How is Samaje Perine going to get enough touches?
That was the immediate question when Bob Stoops picked Lincoln Riley to run Oklahoma’s offense. Riley’s philosophy didn’t seem to be the ideal fit for an offense that looked poised to be built around the sophomore running back.
A closer look at Riley’s time at East Carolina shows that his best offenses had balance. Here’s a year-by-year look at Riley’s five seasons with the help of ESPN Stats & Information:
2010: 2.65 points per drive, 5.74 yards per play, 43.1 third-down conversion rate, 65.4 pass percentage (percent of total plays which are passes), 15 turnover percentage (percent of drives ending with a turnover).
Summary: In his first season as an offensive coordinator, Riley entered the year with junior college transfer Dominique Davis at quarterback and a returning all-conference receiver in Dwayne Harris. Riley built the offense around Davis -- who finished with 3,967 passing yards, 37 touchdowns and 16 interceptions -- and Harris, who eclipsed the 100-catch mark with 101 receptions for 1,123 yards and 10 touchdowns. Lance Lewis (89 receptions, 1,116 yards, 14 TDs) joined Harris to give ECU one of the best receiving combos in the nation. Running back Jonathan Williams led the Pirates with 154 carries for 847 yards and 10 touchdowns while adding 52 receptions for 431 yards and another score. ECU rushed for 1,542 yards and passed for 4,143 yards in Riley’s first season.
What it could mean for OU: Much like OU, Riley didn’t have an unquestioned, established quarterback to run his offense when he arrived but he did have an returning all-conference receiver. Sterling Shepard could easily see his 2014 receptions (51) double while becoming the top target. And Williams' numbers are a clear sign that Riley aimed to get the ball in the hands of his running back, through the air or on the ground. Perine will be asked to get more involved as a receiver while running back Joe Mixon and Keith Ford could have Riley really exploit their versatility as runners and receivers.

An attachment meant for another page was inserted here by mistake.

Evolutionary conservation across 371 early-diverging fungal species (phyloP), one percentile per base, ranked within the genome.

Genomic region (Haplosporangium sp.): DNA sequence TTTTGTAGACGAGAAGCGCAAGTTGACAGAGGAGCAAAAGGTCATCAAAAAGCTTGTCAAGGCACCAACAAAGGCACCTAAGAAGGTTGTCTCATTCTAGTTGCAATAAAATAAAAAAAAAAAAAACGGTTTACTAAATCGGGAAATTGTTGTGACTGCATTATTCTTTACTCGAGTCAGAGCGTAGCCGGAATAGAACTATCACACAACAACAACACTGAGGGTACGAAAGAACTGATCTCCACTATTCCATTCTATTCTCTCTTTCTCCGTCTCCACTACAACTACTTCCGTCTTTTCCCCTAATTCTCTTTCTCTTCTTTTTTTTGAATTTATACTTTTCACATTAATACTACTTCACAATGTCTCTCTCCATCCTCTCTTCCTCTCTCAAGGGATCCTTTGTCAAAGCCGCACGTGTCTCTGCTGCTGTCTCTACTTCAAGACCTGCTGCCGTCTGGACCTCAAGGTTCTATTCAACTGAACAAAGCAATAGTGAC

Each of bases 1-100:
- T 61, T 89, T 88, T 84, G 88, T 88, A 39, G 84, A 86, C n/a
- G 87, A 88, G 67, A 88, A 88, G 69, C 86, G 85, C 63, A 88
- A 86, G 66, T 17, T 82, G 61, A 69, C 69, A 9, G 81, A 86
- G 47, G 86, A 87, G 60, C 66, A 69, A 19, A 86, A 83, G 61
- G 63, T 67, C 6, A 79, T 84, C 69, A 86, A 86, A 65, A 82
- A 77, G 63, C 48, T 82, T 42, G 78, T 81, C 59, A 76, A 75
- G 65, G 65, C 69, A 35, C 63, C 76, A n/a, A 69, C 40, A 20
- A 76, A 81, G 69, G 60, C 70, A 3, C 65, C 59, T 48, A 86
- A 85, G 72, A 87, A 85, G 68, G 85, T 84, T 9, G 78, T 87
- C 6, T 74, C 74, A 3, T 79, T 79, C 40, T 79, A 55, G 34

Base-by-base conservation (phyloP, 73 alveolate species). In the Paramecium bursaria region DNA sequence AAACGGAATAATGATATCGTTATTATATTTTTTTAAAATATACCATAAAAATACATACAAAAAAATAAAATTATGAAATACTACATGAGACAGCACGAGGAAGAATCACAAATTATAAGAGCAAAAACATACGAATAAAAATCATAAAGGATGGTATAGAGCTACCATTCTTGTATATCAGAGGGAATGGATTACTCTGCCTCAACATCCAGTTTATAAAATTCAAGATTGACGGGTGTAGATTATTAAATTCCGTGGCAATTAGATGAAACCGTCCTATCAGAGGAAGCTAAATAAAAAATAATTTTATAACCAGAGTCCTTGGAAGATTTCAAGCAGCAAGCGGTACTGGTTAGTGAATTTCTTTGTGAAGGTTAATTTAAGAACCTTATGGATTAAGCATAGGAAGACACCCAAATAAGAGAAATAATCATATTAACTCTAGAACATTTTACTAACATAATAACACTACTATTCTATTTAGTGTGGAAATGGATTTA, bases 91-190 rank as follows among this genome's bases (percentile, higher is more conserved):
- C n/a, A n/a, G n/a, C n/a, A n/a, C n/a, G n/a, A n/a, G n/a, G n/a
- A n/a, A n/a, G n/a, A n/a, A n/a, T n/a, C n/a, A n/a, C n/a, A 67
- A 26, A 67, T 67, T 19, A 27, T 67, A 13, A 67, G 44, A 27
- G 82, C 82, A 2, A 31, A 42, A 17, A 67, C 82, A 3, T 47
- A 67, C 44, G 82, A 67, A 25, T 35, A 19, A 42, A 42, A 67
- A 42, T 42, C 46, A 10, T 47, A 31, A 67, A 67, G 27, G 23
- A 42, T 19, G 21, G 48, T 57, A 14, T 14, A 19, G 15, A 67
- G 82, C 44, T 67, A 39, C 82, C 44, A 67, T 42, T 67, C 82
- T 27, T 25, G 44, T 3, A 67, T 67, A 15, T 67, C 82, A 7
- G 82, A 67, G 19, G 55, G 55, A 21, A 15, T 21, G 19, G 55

2011: 2.06 points per drive, 5.15 yards per play, 46.1 third-down conversion rate, 60.2 pass percentage, 20.9 turnover percentage.
Summary: Easily Riley’s worst season as turnovers became a problem for ECU’s offense. Davis returned but his touchdowns went down (25) while his interceptions went up (19). And when Riley turned to the running game it struggled to get going, averaging just 3.3 yards per carry while finishing with 1,309 rushing yards on 397 total attempts. No ECU running back averaged more than 4.51 yards per carry or gained more than 500 rushing yards. Riley’s offense finished with 35 turnovers in 12 games. ECU rushed for 1,309 yards and passed for 3,433 yards in Riley’s second season.
What it could mean for OU: Anything similar to this production would be a nightmare for Bob Stoops' new hire. The turnovers in particular would have the potential to cripple any hopes for title contention as Riley would have to rein in the offense, thus limiting its explosive nature. The most important thing for Riley’s offense in 2015 will be to protect the ball, which did wonders for TCU’s offensive rebirth in 2014.